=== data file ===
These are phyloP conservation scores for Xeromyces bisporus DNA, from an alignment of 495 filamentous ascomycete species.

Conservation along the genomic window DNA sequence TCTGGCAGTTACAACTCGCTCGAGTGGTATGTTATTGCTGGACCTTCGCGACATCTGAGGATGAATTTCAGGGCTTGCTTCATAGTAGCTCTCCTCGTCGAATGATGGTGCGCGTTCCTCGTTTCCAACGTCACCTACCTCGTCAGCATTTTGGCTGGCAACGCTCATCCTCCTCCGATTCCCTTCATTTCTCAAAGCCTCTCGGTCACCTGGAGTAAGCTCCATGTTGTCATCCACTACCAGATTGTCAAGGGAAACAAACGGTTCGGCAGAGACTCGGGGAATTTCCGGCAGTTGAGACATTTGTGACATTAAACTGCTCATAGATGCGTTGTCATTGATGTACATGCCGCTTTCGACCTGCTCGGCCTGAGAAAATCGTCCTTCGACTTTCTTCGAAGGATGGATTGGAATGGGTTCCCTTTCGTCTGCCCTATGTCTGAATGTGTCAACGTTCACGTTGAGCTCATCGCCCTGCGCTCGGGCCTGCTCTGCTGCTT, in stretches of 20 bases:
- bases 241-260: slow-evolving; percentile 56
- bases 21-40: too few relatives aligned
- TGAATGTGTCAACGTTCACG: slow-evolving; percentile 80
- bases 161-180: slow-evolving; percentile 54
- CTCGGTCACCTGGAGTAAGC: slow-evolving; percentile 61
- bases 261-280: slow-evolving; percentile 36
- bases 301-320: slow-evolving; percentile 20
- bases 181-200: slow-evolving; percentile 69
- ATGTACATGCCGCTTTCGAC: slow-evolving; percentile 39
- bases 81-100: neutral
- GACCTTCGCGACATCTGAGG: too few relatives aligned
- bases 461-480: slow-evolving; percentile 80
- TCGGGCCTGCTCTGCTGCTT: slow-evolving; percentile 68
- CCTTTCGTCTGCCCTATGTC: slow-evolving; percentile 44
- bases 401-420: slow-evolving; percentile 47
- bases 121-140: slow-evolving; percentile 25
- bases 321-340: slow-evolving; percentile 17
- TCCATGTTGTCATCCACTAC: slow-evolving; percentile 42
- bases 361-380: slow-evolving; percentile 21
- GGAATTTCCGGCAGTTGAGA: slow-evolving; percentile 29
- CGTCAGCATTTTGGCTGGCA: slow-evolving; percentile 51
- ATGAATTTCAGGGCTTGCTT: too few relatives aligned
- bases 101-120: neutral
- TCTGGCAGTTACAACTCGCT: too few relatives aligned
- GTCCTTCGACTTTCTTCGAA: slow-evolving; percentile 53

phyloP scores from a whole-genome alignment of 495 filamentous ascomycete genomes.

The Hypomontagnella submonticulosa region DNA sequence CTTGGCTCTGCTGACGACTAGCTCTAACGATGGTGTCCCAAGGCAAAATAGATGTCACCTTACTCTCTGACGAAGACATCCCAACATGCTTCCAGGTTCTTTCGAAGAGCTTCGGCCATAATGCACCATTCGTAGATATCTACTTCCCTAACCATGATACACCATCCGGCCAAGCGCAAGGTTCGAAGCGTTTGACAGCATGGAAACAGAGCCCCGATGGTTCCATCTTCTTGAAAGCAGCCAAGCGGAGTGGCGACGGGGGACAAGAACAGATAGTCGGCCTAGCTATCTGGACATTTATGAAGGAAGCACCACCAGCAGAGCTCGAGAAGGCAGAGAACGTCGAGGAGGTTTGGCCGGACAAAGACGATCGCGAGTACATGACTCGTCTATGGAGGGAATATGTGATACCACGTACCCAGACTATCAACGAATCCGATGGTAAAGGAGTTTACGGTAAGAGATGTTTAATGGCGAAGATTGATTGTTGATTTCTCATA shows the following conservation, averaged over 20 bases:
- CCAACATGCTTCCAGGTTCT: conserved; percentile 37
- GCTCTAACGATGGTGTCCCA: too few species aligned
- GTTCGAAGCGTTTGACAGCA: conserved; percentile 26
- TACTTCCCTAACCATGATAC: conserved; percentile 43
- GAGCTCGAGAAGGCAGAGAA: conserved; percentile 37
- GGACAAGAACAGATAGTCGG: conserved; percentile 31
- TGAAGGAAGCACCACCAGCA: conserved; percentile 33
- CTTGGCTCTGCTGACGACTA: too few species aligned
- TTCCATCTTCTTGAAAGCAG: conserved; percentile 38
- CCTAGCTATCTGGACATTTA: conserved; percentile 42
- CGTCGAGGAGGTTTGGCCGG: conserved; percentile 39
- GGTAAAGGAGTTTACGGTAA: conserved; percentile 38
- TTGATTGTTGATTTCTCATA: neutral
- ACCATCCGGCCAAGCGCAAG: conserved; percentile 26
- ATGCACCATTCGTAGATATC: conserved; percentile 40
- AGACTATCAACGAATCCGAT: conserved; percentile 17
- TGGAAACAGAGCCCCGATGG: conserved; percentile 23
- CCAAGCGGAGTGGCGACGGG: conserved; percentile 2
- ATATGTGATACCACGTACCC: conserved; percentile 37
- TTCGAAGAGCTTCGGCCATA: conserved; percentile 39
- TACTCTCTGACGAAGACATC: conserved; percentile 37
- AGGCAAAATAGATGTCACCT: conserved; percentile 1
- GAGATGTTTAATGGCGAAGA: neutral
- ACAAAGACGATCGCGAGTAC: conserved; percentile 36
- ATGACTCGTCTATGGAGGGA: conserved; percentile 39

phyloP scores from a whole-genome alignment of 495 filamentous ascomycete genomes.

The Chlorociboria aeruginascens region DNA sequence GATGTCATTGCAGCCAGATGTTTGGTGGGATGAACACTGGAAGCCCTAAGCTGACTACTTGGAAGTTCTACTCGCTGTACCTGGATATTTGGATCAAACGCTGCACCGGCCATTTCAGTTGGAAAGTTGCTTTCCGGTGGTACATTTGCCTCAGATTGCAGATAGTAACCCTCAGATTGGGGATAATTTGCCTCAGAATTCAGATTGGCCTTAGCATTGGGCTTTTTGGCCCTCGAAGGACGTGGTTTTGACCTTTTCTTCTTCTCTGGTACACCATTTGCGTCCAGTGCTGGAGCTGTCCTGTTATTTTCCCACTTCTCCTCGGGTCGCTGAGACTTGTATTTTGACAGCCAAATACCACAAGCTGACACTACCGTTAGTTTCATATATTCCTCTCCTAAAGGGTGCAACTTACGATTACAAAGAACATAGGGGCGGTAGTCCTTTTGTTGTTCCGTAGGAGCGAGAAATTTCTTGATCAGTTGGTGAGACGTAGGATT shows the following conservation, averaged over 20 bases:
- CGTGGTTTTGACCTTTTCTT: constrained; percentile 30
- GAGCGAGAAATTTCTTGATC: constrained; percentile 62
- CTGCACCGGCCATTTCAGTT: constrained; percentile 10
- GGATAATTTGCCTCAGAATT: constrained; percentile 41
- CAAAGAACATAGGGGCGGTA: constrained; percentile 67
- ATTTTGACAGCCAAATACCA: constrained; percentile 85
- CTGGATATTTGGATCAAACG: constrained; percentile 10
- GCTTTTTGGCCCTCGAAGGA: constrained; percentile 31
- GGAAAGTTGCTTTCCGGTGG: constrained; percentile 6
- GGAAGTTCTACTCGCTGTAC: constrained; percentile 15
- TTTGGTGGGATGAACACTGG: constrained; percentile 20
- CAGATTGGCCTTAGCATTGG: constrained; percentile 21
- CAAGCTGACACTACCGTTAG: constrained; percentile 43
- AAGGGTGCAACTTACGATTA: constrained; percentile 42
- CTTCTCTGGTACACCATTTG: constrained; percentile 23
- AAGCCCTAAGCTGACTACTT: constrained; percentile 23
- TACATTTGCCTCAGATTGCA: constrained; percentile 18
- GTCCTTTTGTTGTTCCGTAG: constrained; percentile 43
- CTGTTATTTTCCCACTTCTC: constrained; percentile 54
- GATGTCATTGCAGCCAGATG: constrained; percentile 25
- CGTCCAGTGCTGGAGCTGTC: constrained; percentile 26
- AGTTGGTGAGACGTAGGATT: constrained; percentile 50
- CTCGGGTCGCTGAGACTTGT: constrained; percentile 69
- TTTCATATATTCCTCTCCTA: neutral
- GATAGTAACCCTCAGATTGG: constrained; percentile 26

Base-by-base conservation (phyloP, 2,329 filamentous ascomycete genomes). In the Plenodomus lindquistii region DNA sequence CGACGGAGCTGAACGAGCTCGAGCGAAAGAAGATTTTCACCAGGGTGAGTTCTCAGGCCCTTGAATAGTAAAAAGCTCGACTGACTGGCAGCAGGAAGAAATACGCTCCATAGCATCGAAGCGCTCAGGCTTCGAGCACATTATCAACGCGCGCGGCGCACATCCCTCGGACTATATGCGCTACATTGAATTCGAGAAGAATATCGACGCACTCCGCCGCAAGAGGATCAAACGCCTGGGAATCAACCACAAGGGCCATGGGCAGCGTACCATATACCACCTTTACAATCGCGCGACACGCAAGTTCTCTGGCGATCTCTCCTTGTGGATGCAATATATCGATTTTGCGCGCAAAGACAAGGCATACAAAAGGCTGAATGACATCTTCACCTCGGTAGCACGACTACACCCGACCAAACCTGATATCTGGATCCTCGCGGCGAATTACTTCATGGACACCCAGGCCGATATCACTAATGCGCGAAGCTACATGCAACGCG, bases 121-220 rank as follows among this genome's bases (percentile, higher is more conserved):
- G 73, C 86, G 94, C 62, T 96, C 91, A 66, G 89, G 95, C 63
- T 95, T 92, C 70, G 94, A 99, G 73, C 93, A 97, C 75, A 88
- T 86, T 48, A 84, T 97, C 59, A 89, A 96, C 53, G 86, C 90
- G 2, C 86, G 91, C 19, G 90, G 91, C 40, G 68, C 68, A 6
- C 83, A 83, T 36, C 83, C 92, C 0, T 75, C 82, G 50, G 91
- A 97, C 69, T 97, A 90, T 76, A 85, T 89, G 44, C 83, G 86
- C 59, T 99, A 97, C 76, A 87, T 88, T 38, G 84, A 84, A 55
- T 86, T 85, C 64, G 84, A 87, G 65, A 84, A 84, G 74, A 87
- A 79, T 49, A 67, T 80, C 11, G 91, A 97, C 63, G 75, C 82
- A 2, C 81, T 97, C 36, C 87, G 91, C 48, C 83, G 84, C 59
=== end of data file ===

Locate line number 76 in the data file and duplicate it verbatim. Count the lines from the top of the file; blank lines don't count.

- GATGTCATTGCAGCCAGATG: constrained; percentile 25